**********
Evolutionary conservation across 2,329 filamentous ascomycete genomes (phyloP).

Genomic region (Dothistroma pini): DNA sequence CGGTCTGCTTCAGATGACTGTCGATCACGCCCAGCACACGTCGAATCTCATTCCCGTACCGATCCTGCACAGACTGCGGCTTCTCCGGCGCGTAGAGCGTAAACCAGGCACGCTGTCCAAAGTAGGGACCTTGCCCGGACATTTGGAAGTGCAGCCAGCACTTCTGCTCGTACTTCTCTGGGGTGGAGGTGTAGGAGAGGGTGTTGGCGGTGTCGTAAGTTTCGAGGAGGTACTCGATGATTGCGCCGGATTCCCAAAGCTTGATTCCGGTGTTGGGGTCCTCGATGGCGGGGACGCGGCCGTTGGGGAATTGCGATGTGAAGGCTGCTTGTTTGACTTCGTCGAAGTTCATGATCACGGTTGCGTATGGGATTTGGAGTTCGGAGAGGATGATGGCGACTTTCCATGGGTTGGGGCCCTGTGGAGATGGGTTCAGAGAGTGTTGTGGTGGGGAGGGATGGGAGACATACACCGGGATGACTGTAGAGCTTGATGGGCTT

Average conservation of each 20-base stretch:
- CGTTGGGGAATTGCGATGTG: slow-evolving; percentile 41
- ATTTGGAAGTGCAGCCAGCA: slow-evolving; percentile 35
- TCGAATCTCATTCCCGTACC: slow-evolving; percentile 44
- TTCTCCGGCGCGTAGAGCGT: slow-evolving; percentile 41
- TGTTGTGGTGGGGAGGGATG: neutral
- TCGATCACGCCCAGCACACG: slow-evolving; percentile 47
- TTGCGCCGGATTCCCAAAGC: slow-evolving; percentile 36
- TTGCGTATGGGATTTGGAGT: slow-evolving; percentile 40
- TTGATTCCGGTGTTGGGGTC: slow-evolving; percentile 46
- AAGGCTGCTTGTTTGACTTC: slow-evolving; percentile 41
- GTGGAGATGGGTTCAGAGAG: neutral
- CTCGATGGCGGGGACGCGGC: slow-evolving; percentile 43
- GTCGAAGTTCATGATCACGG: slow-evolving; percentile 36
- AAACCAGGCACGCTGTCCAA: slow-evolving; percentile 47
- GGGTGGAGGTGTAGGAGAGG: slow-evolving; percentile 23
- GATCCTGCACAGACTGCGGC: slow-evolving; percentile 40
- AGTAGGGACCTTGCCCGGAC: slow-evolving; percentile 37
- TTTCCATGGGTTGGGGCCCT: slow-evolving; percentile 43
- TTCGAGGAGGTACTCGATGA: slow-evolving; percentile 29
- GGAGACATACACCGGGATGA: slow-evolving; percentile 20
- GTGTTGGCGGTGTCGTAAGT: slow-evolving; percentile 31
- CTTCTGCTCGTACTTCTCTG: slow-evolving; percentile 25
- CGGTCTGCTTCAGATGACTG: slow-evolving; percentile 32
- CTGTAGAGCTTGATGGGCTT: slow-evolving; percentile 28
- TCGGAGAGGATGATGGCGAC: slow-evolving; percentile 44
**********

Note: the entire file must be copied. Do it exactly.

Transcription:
Evolutionary conservation across 2,329 filamentous ascomycete genomes (phyloP).

Genomic region (Dothistroma pini): DNA sequence CGGTCTGCTTCAGATGACTGTCGATCACGCCCAGCACACGTCGAATCTCATTCCCGTACCGATCCTGCACAGACTGCGGCTTCTCCGGCGCGTAGAGCGTAAACCAGGCACGCTGTCCAAAGTAGGGACCTTGCCCGGACATTTGGAAGTGCAGCCAGCACTTCTGCTCGTACTTCTCTGGGGTGGAGGTGTAGGAGAGGGTGTTGGCGGTGTCGTAAGTTTCGAGGAGGTACTCGATGATTGCGCCGGATTCCCAAAGCTTGATTCCGGTGTTGGGGTCCTCGATGGCGGGGACGCGGCCGTTGGGGAATTGCGATGTGAAGGCTGCTTGTTTGACTTCGTCGAAGTTCATGATCACGGTTGCGTATGGGATTTGGAGTTCGGAGAGGATGATGGCGACTTTCCATGGGTTGGGGCCCTGTGGAGATGGGTTCAGAGAGTGTTGTGGTGGGGAGGGATGGGAGACATACACCGGGATGACTGTAGAGCTTGATGGGCTT

Average conservation of each 20-base stretch:
- CGTTGGGGAATTGCGATGTG: slow-evolving; percentile 41
- ATTTGGAAGTGCAGCCAGCA: slow-evolving; percentile 35
- TCGAATCTCATTCCCGTACC: slow-evolving; percentile 44
- TTCTCCGGCGCGTAGAGCGT: slow-evolving; percentile 41
- TGTTGTGGTGGGGAGGGATG: neutral
- TCGATCACGCCCAGCACACG: slow-evolving; percentile 47
- TTGCGCCGGATTCCCAAAGC: slow-evolving; percentile 36
- TTGCGTATGGGATTTGGAGT: slow-evolving; percentile 40
- TTGATTCCGGTGTTGGGGTC: slow-evolving; percentile 46
- AAGGCTGCTTGTTTGACTTC: slow-evolving; percentile 41
- GTGGAGATGGGTTCAGAGAG: neutral
- CTCGATGGCGGGGACGCGGC: slow-evolving; percentile 43
- GTCGAAGTTCATGATCACGG: slow-evolving; percentile 36
- AAACCAGGCACGCTGTCCAA: slow-evolving; percentile 47
- GGGTGGAGGTGTAGGAGAGG: slow-evolving; percentile 23
- GATCCTGCACAGACTGCGGC: slow-evolving; percentile 40
- AGTAGGGACCTTGCCCGGAC: slow-evolving; percentile 37
- TTTCCATGGGTTGGGGCCCT: slow-evolving; percentile 43
- TTCGAGGAGGTACTCGATGA: slow-evolving; percentile 29
- GGAGACATACACCGGGATGA: slow-evolving; percentile 20
- GTGTTGGCGGTGTCGTAAGT: slow-evolving; percentile 31
- CTTCTGCTCGTACTTCTCTG: slow-evolving; percentile 25
- CGGTCTGCTTCAGATGACTG: slow-evolving; percentile 32
- CTGTAGAGCTTGATGGGCTT: slow-evolving; percentile 28
- TCGGAGAGGATGATGGCGAC: slow-evolving; percentile 44